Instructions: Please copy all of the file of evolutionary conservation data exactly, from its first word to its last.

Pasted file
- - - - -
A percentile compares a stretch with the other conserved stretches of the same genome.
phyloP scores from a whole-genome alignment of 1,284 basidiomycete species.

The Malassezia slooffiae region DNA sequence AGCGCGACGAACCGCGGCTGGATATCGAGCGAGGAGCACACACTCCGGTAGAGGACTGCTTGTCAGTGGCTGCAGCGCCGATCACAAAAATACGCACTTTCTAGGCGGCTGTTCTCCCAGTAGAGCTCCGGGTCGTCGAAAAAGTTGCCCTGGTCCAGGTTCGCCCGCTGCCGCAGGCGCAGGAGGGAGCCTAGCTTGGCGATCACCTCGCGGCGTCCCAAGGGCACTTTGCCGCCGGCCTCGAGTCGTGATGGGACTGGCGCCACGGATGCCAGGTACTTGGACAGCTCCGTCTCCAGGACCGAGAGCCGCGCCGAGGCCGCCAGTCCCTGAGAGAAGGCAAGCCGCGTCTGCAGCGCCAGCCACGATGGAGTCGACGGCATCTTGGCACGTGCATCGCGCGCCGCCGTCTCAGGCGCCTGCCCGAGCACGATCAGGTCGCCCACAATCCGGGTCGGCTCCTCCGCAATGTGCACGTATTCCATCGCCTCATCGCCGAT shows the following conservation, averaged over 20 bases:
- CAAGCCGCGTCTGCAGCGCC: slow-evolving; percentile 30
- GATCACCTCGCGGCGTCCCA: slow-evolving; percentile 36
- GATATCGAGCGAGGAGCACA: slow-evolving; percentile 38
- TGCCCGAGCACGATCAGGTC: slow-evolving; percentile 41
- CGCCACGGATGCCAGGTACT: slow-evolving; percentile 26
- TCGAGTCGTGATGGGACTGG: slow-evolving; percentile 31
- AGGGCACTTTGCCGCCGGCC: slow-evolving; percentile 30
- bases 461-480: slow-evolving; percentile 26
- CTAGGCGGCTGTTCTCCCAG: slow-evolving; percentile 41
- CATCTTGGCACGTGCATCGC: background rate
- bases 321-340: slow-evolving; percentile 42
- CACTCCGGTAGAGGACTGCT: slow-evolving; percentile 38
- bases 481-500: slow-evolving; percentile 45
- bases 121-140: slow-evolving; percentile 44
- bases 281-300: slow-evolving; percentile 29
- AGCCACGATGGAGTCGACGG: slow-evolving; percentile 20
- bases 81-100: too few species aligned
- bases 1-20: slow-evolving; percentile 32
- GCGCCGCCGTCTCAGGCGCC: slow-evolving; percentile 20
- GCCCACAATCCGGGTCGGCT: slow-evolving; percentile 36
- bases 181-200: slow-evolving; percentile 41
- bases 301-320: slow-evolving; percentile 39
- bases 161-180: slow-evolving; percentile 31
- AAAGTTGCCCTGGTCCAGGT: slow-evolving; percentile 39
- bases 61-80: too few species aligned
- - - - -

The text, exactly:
A percentile compares a stretch with the other conserved stretches of the same genome.
phyloP scores from a whole-genome alignment of 1,284 basidiomycete species.

The Malassezia slooffiae region DNA sequence AGCGCGACGAACCGCGGCTGGATATCGAGCGAGGAGCACACACTCCGGTAGAGGACTGCTTGTCAGTGGCTGCAGCGCCGATCACAAAAATACGCACTTTCTAGGCGGCTGTTCTCCCAGTAGAGCTCCGGGTCGTCGAAAAAGTTGCCCTGGTCCAGGTTCGCCCGCTGCCGCAGGCGCAGGAGGGAGCCTAGCTTGGCGATCACCTCGCGGCGTCCCAAGGGCACTTTGCCGCCGGCCTCGAGTCGTGATGGGACTGGCGCCACGGATGCCAGGTACTTGGACAGCTCCGTCTCCAGGACCGAGAGCCGCGCCGAGGCCGCCAGTCCCTGAGAGAAGGCAAGCCGCGTCTGCAGCGCCAGCCACGATGGAGTCGACGGCATCTTGGCACGTGCATCGCGCGCCGCCGTCTCAGGCGCCTGCCCGAGCACGATCAGGTCGCCCACAATCCGGGTCGGCTCCTCCGCAATGTGCACGTATTCCATCGCCTCATCGCCGAT shows the following conservation, averaged over 20 bases:
- CAAGCCGCGTCTGCAGCGCC: slow-evolving; percentile 30
- GATCACCTCGCGGCGTCCCA: slow-evolving; percentile 36
- GATATCGAGCGAGGAGCACA: slow-evolving; percentile 38
- TGCCCGAGCACGATCAGGTC: slow-evolving; percentile 41
- CGCCACGGATGCCAGGTACT: slow-evolving; percentile 26
- TCGAGTCGTGATGGGACTGG: slow-evolving; percentile 31
- AGGGCACTTTGCCGCCGGCC: slow-evolving; percentile 30
- bases 461-480: slow-evolving; percentile 26
- CTAGGCGGCTGTTCTCCCAG: slow-evolving; percentile 41
- CATCTTGGCACGTGCATCGC: background rate
- bases 321-340: slow-evolving; percentile 42
- CACTCCGGTAGAGGACTGCT: slow-evolving; percentile 38
- bases 481-500: slow-evolving; percentile 45
- bases 121-140: slow-evolving; percentile 44
- bases 281-300: slow-evolving; percentile 29
- AGCCACGATGGAGTCGACGG: slow-evolving; percentile 20
- bases 81-100: too few species aligned
- bases 1-20: slow-evolving; percentile 32
- GCGCCGCCGTCTCAGGCGCC: slow-evolving; percentile 20
- GCCCACAATCCGGGTCGGCT: slow-evolving; percentile 36
- bases 181-200: slow-evolving; percentile 41
- bases 301-320: slow-evolving; percentile 39
- bases 161-180: slow-evolving; percentile 31
- AAAGTTGCCCTGGTCCAGGT: slow-evolving; percentile 39
- bases 61-80: too few species aligned